Suicide (cont.)

Is there such a thing as "rational" suicide?

Some right-to-die advocacy groups promote the idea that suicide, including assisted suicide, can be a rational decision. Others have argued that suicide is never a rational decision and that it is the result of depression, anxiety and fear of being dependent or a burden. Surveys of terminally ill persons indicate that very few consider taking their own life, and when they do, it is in the context of depression. Attitude surveys suggest that assisted suicide is more acceptable by the public and health providers for the old who are ill or disabled, compared to the young who are ill or disabled. At this time, there is limited research on the frequency with which persons with terminal illness have depression and suicidal ideation, whether they would consider assisted suicide, the characteristics of such persons, and the context of their depression and suicidal thoughts, such as family stress, or availability of palliative care. Neither is it yet clear what effect other factors such as the availability of social support, access to care, and pain relief may have on end-of-life preferences. This public debate will be better informed after such research is conducted.

What biological factors increase risk for suicide?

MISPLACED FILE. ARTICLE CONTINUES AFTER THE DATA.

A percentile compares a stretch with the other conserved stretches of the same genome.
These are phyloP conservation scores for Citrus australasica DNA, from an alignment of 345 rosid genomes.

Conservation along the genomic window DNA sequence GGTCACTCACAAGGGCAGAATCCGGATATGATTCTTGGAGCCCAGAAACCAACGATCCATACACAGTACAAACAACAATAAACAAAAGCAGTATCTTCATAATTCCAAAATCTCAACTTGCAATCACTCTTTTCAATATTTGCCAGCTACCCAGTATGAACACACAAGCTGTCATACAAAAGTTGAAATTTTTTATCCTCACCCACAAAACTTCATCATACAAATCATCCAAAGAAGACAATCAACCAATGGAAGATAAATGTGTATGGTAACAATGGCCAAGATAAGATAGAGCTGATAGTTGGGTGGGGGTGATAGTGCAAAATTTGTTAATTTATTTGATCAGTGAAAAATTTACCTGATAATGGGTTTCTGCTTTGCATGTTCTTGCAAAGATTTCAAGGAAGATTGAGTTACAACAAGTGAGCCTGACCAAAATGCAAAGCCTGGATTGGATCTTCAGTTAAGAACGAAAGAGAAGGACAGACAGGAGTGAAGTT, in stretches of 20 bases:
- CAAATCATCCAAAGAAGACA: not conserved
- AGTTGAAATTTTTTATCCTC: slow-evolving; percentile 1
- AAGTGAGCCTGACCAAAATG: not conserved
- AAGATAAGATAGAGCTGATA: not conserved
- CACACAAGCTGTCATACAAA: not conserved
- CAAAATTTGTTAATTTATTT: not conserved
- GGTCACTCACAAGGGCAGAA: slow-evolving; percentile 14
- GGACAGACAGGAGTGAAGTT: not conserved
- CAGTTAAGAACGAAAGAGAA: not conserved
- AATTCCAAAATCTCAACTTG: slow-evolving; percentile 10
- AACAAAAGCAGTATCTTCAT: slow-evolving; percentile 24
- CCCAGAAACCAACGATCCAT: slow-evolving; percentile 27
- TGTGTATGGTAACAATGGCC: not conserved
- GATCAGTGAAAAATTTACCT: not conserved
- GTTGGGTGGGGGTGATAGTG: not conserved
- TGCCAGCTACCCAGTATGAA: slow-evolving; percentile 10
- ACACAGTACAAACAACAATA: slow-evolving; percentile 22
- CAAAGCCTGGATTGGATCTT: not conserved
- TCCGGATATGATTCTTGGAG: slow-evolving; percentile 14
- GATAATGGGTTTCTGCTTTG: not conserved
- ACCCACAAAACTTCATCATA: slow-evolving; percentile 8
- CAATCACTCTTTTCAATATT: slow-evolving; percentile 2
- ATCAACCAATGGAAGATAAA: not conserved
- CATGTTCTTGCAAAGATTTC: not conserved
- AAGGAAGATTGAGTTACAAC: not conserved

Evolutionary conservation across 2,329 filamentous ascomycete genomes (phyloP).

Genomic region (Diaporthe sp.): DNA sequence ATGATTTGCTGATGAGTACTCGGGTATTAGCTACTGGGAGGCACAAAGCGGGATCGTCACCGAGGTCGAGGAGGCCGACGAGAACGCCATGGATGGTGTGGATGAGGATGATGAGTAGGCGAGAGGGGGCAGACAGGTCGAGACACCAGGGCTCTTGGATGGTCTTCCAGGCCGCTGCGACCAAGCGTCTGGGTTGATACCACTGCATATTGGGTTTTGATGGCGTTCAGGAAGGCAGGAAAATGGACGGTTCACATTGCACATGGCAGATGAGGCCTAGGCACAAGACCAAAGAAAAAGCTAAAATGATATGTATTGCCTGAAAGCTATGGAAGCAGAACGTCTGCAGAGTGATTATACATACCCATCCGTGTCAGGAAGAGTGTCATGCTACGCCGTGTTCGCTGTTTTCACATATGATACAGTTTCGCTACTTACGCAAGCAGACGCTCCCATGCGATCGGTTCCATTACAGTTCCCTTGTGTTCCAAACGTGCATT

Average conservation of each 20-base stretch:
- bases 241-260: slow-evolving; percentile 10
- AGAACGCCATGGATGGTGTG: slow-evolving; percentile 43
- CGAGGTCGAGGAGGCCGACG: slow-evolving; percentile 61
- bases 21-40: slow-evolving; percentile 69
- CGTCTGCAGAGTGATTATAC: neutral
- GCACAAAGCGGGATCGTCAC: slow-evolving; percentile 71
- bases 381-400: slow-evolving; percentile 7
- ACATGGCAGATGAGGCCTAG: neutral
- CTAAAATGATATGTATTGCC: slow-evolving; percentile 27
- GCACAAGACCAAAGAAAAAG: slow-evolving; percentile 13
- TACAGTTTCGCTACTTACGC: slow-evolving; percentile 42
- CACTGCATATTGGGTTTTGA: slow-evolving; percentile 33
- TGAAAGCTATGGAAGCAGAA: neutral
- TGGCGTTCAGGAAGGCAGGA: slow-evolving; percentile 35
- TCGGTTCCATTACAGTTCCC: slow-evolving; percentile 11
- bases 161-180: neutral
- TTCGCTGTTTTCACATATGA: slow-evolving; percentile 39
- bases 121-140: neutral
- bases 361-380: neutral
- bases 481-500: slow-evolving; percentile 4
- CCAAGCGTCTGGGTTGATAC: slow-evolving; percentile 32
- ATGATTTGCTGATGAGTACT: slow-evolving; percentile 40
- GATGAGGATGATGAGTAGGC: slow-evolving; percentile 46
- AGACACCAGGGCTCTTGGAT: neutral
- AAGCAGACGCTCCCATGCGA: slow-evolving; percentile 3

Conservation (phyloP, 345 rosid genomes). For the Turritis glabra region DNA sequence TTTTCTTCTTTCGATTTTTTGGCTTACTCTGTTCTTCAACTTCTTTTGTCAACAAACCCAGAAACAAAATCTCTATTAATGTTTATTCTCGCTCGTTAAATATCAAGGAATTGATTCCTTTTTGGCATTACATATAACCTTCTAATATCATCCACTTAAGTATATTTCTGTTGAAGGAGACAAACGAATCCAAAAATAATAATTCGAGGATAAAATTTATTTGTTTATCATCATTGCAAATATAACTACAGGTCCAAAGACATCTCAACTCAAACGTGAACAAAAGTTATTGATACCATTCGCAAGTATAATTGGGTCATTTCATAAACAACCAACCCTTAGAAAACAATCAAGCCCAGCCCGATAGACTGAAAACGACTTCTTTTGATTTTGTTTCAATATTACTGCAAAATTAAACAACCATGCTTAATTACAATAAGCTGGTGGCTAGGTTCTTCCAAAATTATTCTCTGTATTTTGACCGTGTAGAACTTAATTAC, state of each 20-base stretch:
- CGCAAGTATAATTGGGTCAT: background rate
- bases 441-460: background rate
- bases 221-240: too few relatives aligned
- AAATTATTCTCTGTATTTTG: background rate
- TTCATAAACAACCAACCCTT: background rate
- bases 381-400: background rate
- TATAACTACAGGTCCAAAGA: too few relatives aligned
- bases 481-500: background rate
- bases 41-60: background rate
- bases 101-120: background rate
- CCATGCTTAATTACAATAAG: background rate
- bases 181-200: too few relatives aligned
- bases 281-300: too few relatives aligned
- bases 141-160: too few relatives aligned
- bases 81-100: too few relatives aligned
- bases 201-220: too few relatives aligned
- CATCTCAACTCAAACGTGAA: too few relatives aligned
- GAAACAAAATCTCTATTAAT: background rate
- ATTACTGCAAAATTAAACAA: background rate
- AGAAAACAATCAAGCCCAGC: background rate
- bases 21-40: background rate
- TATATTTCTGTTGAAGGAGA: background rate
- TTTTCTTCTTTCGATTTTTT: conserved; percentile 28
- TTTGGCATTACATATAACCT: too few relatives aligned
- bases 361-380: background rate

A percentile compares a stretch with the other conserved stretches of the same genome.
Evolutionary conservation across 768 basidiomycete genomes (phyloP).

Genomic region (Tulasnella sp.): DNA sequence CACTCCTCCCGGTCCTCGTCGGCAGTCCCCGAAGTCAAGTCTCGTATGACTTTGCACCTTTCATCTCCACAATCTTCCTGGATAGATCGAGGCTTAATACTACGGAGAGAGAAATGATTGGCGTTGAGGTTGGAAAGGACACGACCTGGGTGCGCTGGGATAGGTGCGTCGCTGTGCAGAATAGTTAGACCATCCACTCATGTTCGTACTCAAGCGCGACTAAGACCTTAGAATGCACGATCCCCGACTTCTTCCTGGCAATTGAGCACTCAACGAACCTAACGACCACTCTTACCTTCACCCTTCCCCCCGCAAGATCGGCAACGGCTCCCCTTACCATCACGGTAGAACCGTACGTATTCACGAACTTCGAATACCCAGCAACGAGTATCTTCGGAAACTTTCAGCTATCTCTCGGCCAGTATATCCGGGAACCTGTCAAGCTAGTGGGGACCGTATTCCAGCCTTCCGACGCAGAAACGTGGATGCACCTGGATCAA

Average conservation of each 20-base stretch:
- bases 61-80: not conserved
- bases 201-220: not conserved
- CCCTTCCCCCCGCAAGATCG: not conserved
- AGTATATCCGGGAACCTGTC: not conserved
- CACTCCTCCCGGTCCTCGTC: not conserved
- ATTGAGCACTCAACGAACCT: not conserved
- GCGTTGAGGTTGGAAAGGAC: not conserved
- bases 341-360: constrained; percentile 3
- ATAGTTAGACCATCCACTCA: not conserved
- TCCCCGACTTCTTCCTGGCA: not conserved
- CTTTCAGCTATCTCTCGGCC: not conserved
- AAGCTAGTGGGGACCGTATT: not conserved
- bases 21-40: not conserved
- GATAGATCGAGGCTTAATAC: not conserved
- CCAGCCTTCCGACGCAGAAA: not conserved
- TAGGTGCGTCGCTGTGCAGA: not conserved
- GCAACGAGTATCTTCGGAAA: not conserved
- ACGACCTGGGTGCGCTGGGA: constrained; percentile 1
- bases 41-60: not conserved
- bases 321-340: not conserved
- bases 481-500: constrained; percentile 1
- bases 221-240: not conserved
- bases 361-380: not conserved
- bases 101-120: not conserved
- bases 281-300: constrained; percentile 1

Researchers believe that both depression and suicidal behavior can be linked to decreased serotonin in the brain. Low levels of a serotonin metabolite, 5-HIAA, have been detected in cerebral spinal fluid in persons who have attempted suicide, as well as by postmortem studies examining certain brain regions of suicide victims. One of the goals of understanding the biology of suicidal behavior is to improve treatments. Scientists have learned that serotonin receptors in the brain increase their activity in persons with major depression and suicidality, which explains why medications that desensitize or down-regulate these receptors (such as the serotonin reuptake inhibitors, or SSRIs) have been found effective in treating depression. Currently, studies are underway to examine to what extent medications like SSRIs can reduce suicidal behavior.



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